I can’t believe I didn’t mention this on Friday, but Spirited Away has been re-released in theaters. Apparently, winning the Oscar™ for best animated film convinced Disney to give it another shot—this time with actual television advertising.
Seriously, though, it’s a great movie. Go see it.
Well, the glacial update schedule here at ZedneWeb this year prevented me from expressing my concerns about the (undeclared) war in Iraq before it actually started (not that it would have made any real difference). Rather than delay any longer, I’m just going to express myself with a quick bullet list:
- Saddam Hussein is a horrible, murderous tyrant. Although he may not be in the same league as Adolph Hitler or Joseph Stalin, he is of the same order. In principle, replacing him with a less despotic government is a good thing for the people of Iraq and the region in general. I can even support the idea of fighting a war to effect such a replacement. In principle.
Launching an unprovoked invasion of another nation is something that, if done at all, must be done with great care. Remember, the last (undeclared) war we fought against Iraq was triggered when they launched an unprovoked invasion. The Bush administration must know this, or they wouldn’t have spent so much time trying to link Mr Hussein to Al Qaeda and, when that didn’t pan out, to “Al Qaeda–type organizations”.
In any case:
- Launching an unprovoked invasion without the support of the international community in the face of widespread global and domestic opposition is a Bad Idea.
- Launching an unprovoked invasion without the support of the international community in the face of widespread global and domestic opposition while providing an ever-changing set of rationales backed up by often-dubious evidence is a Very Bad Idea.
- Launching an unprovoked invasion without the support of the international community in the face of widespread global and domestic opposition while providing an ever-changing set of rationales backed up by often-dubious evidence and asserting that (a) no assistance from other nations is necessary, (b) any nation that does not offer support is a traitor or a coward, and (c) a coalition consisting of four nations providing armed forces and forty-some other nations of varying levels of commitment—some actively denouncing the war—is larger than the coalition which defeated Iraq last time is just foolish.
Now that the war has actually started, there’s not much we can do but hope it goes well. We can’t pull out now without strengthening Mr Hussein’s position, making things worse overall. Some have suggested that the peace movement’s worst nightmare would be a quick, relatively bloodless victory. I can’t speak for the peace movement, but I can see two scenarios which scare me:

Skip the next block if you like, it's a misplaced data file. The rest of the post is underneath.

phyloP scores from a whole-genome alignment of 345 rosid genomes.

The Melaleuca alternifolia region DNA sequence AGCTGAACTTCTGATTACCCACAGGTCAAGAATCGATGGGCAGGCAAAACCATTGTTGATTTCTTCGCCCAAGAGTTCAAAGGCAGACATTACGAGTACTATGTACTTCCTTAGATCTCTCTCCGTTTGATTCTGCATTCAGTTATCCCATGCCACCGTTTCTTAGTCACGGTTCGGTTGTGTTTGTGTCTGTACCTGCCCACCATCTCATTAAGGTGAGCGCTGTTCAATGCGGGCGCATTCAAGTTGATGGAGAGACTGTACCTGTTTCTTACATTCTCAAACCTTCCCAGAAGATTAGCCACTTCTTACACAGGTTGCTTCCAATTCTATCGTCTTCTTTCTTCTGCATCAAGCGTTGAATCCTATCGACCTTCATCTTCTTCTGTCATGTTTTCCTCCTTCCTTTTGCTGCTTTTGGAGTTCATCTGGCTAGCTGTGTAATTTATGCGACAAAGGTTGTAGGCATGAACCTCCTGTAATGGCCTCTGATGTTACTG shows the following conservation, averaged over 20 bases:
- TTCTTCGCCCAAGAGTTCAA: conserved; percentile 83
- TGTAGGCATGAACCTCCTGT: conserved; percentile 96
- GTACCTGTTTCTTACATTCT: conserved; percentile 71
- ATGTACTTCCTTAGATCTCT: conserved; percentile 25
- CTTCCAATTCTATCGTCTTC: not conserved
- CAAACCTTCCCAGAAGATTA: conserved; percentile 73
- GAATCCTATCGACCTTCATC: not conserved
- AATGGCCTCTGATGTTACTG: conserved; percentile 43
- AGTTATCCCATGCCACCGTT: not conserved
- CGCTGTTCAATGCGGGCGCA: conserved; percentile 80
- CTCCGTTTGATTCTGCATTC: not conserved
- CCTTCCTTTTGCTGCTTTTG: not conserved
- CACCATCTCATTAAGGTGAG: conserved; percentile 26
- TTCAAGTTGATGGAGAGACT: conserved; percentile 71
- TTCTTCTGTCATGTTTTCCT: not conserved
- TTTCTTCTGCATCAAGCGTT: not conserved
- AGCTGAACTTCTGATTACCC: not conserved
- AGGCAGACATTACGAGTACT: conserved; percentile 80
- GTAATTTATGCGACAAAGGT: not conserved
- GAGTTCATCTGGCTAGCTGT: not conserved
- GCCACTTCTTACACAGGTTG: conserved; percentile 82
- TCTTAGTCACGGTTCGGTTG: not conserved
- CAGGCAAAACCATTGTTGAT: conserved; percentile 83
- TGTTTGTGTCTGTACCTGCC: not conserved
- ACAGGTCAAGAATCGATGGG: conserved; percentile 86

- Victory comes quickly and decisively and enough progress is made towards a better Iraq that the Bush administration decides to use it as a model for other nations while continuing to undermine NATO and the U.N.
- The war drags on longer and bloodier than the administration had predicted. I don’t doubt that we can defeat Iraq eventually, but the longer Mr Hussein stands, the more he becomes a symbol of resistance against overwhelming odds, like the Spartans at Thermopylae. And of course a bloody victory will only serve to make the people of the Middle East hate the U.S. even more.
- The plans for what will happen once the (undeclared) war is over are pretty vague. About all we know is that Vice President Cheney’s former company Halliburton, among others, will be paid an undisclosed sum of money to rebuild Iraq. Presumably, the valuable resources in Iraq will keep our attention there longer than in that other country we’re rebuilding.
- Meanwhile, North Korea continues to develop its nuclear program. Someone is keeping an eye on that, right?
- Osama bin Laden remains at large, as does whoever was mailing all that anthrax.
- Freedom fries? Okay, first: lame. Second: french fries are Belgian and French toast was invented in Albany, NY by a Mr French. And third: this is the sort of thing I would expect from a high school student council, not the legislature of the most powerful nation on Earth. Sure, we started calling sauerkraut “liberty cabbage” during World War I, but we were actually at war with the Germans at the time… and it was still lame. Shouldn’t you guys be worrying about that massive budget deficit instead of venting your pique at an ally by renaming foods that have nothing to do with them?
I better stop now before this degenerates into a rant. To summarize: I think starting this (undeclared) war at this time under these circumstances was a bad idea and I hope it succeeds quickly.